When Running’s a Wheeze: Chronic Bronchitis

imageAs I ran and breathed in the crisp cold air, an unwelcome and familiar grip squeezed my chest. In seconds, breathing became harder and more labored, forcing me to stop and try to reclaim my breath. Asthma, my dear enemy, was back, and I knew its companion bronchitis would potentially follow right on its heels.

Unlike acute bronchitis, the chronic version is a lifelong condition; I should know, as I’ve had it since I was a baby. It is not contagious and is not caused by bacteria or a virus. It does, however, damage the lungs by permanently scarring them. My lungs are in such poor shape that doctors who don’t know me accuse me of lying when I tell them that I was never a smoker.

The battle usually begins with an environmental allergy, the reaction to which appears as asthma symptoms that quickly deepen. Once bronchitis sets in, I have a deep and persistent cough that lasts for two to three months. And nothing can coax bronchitis to leave until it feels like leaving. 

Having lived with chronic bronchitis for most of my life, I have developed strategies to control and manage my asthma so it doesn’t get between me and my running.

Me & my best buddy, Tea. No, not Burrell, the hot beverage.
Me & my best buddy, tea.
No, not Tea, the hot beverage.

First, the disclaimer: I’m not a doctor, and the following is what works for me and how asthma/bronchitis develops in me. If you have, or think you have, the same symptoms, you should see a licensed health care practitioner.

Avoid triggers.

I know what I’m allergic to and I do my best to avoid them as much as possible. I went to an allergist and got tested. Test results revealed that I was allergic to nature and unfortunately for me, I kinda like being outdoors. Out of all the triggers, the two main culprits were pollen and dust. During high pollen count, I avoid exercising outdoors and being outside any more than strictly necessary. I head to the treadmill on those days.

Take medication when necessary and as soon possible.

When I can’t avoid the allergens (such as when I go camping), I make sure to take my medication (inhaler and anti-histamines) as soon as I feel an allergic reaction. I’ve discovered that if I’m vigilant, I can prevent bronchitis from appearing in the first place. The old adage is true here: an ounce of prevention is worth a pound of cure.

Breathe warm, moist air.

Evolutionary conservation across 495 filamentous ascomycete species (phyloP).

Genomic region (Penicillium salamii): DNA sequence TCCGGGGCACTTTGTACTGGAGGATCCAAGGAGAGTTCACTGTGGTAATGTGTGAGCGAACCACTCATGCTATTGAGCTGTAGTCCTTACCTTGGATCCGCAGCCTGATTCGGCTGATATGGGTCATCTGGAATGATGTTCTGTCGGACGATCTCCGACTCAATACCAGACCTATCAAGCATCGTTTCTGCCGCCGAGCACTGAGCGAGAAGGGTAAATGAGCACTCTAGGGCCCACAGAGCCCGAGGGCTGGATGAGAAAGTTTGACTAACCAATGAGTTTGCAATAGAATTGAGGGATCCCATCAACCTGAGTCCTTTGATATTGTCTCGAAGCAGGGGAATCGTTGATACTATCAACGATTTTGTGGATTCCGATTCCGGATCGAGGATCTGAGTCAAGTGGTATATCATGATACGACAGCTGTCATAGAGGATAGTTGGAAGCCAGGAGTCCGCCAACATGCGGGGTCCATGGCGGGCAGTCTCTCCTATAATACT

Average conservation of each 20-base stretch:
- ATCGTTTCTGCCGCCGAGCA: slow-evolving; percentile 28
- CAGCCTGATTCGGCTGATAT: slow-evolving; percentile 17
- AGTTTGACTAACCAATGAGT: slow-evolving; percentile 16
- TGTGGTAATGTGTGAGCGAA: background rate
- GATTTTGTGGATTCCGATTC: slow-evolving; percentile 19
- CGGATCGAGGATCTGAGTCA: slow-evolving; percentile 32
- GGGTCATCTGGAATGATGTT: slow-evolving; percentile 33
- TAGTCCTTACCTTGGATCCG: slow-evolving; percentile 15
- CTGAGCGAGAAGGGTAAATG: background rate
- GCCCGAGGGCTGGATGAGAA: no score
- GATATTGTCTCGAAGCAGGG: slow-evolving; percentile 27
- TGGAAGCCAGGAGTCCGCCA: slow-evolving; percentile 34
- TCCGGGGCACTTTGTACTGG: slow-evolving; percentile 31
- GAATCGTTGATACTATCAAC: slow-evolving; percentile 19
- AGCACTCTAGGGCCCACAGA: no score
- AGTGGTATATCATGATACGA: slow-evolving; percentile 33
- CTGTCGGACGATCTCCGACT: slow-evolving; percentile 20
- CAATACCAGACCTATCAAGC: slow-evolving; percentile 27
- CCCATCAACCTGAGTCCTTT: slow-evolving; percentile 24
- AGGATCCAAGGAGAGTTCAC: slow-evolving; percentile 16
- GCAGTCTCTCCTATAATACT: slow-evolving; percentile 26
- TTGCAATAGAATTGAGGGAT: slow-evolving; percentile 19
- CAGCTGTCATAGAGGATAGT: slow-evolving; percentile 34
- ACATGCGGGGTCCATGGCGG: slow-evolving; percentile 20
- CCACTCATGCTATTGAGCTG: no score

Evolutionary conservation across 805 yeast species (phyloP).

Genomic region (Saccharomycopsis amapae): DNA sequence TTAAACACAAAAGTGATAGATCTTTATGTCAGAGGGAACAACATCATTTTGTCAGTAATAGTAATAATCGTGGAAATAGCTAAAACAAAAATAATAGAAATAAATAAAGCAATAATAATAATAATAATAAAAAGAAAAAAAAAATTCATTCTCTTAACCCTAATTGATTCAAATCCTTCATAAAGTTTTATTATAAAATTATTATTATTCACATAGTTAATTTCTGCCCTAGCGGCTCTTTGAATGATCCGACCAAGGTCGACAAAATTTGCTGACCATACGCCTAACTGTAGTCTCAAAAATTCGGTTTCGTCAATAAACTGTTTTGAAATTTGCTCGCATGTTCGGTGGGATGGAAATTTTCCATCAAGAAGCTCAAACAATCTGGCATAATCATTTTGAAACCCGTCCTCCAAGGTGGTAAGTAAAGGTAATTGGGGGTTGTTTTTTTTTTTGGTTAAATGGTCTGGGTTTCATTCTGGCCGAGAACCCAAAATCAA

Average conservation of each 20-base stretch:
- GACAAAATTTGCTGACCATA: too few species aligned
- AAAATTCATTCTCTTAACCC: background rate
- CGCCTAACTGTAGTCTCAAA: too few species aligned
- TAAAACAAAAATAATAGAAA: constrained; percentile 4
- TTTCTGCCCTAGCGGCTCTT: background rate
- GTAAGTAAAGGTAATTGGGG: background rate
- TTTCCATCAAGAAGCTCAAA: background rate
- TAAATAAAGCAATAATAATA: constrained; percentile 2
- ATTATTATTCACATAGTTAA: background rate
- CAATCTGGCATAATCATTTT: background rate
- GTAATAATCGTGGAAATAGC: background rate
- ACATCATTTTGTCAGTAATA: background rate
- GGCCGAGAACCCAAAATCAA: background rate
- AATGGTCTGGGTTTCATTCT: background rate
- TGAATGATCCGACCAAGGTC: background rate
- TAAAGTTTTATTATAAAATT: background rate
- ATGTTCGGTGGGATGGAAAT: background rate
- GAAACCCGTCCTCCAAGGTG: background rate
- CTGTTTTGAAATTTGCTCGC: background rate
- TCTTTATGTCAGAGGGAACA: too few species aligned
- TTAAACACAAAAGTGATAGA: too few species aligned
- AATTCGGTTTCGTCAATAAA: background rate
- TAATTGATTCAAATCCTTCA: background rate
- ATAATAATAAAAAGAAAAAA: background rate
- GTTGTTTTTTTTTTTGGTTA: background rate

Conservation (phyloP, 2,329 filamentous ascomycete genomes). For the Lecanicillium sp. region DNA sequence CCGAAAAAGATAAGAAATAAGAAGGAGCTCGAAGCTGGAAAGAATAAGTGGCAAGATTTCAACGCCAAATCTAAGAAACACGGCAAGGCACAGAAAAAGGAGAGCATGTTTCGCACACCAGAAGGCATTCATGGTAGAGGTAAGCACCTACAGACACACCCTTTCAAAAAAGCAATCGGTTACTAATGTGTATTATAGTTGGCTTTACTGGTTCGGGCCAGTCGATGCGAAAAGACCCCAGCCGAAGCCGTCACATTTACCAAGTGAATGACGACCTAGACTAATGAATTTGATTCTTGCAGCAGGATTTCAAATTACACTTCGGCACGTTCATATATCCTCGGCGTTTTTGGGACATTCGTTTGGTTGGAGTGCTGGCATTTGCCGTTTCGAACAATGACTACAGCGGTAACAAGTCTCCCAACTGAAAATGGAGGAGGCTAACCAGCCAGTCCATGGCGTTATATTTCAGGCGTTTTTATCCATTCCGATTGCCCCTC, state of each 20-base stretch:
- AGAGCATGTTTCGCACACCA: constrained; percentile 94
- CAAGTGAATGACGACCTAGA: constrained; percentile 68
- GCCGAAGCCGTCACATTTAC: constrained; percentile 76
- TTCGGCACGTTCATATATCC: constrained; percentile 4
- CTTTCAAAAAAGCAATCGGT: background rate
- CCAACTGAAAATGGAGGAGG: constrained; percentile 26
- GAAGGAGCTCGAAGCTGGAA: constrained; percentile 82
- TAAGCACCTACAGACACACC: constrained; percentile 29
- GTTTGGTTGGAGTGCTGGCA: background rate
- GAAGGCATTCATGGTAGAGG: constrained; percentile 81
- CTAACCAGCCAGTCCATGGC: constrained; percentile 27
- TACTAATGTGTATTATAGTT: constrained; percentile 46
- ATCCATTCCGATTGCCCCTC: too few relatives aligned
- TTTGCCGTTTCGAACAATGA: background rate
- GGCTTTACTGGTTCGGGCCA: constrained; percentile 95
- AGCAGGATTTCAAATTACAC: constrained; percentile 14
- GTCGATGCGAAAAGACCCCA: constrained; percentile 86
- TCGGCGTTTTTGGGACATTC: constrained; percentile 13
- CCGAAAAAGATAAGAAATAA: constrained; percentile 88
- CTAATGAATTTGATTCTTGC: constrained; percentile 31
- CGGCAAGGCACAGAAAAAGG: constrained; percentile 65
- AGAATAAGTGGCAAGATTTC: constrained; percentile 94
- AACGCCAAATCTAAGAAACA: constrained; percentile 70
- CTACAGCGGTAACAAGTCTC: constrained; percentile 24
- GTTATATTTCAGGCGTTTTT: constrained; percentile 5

When I do have bronchitis, the best thing I can do is breathe warm, moist air. Winter’s cold, dry air is the worst. Again, I avoid exercising outdoors when the air is too cold because it’s not good for my lungs. My previous gym had a sauna, which was a big help in the winter. The warm air relaxed my bronchial tubes and for several precious minutes, I could breathe freely, easily, and without coughing. Now that I no longer have a sauna at a gym, I boil a pot of water, stand over the stove and breathe in the steam. Not quite as relaxing as being in a sauna, but cheaper and just as effective.

Use a humidifier.

It’s not quite as good as the sauna either, but using a humidifier to add moisture to the air makes my home environment much healthier for me.

Modify training plans. 

As long as I don’t feel any other symptoms of being ill, such as body aches, I still run, but I don’t train. Hard, fast runs or long runs cause my bronchial tubes to constrict to the point at which I feel like I’m suffocating.  As long as I feel up to it, I run a few easy miles. As soon as I wheeze, I slow down or stop. My first priority is getting better, not faster, while I have bronchitis.

Do pursed lip breathing.

If I do experience an attack while running, I slow down my breathing by using the pursed lip breathing technique. It helps in relaxing my chest muscles and allowing me to breathe in more deeply and thereby getting more oxygen into my lungs.

Drink warm/lukewarm drinks.

It’s important to keep hydrated with bronchitis. Your body naturally produces thick mucus in your lungs and getting rid of that mucus is why your body coughs. Drinking helps to thin out the mucus and thus makes it easier to expel out of the lungs. I avoid drinking cold drinks because the cold temperature aggravates my coughing. Warm drinks relax my chest muscles and ease coughing.

Do you have asthma or chronic bronchitis? How do you manage it alongside running?

I'm an academic, a runner, and a New York cliché. I write about the science of exercise, training, and the culture of running. My current goals are a sub-23:00 5K (achieved on 4/22/17 with 22:48) and a sub-1:45 HM (achieved on 10/1/17). Now what?

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  1. Ugh, sorry to hear about your struggles. Good tips, though! I had a bought of it earlier this winter and it was the worst it had been in years. Hope you continue to get better!

  2. I am a bit like you with asthma and scarred lungs. I get an exacerbation and I have to start at the beginning again. My tip is to always keep up some sort of exercise so it’s not too far to come back.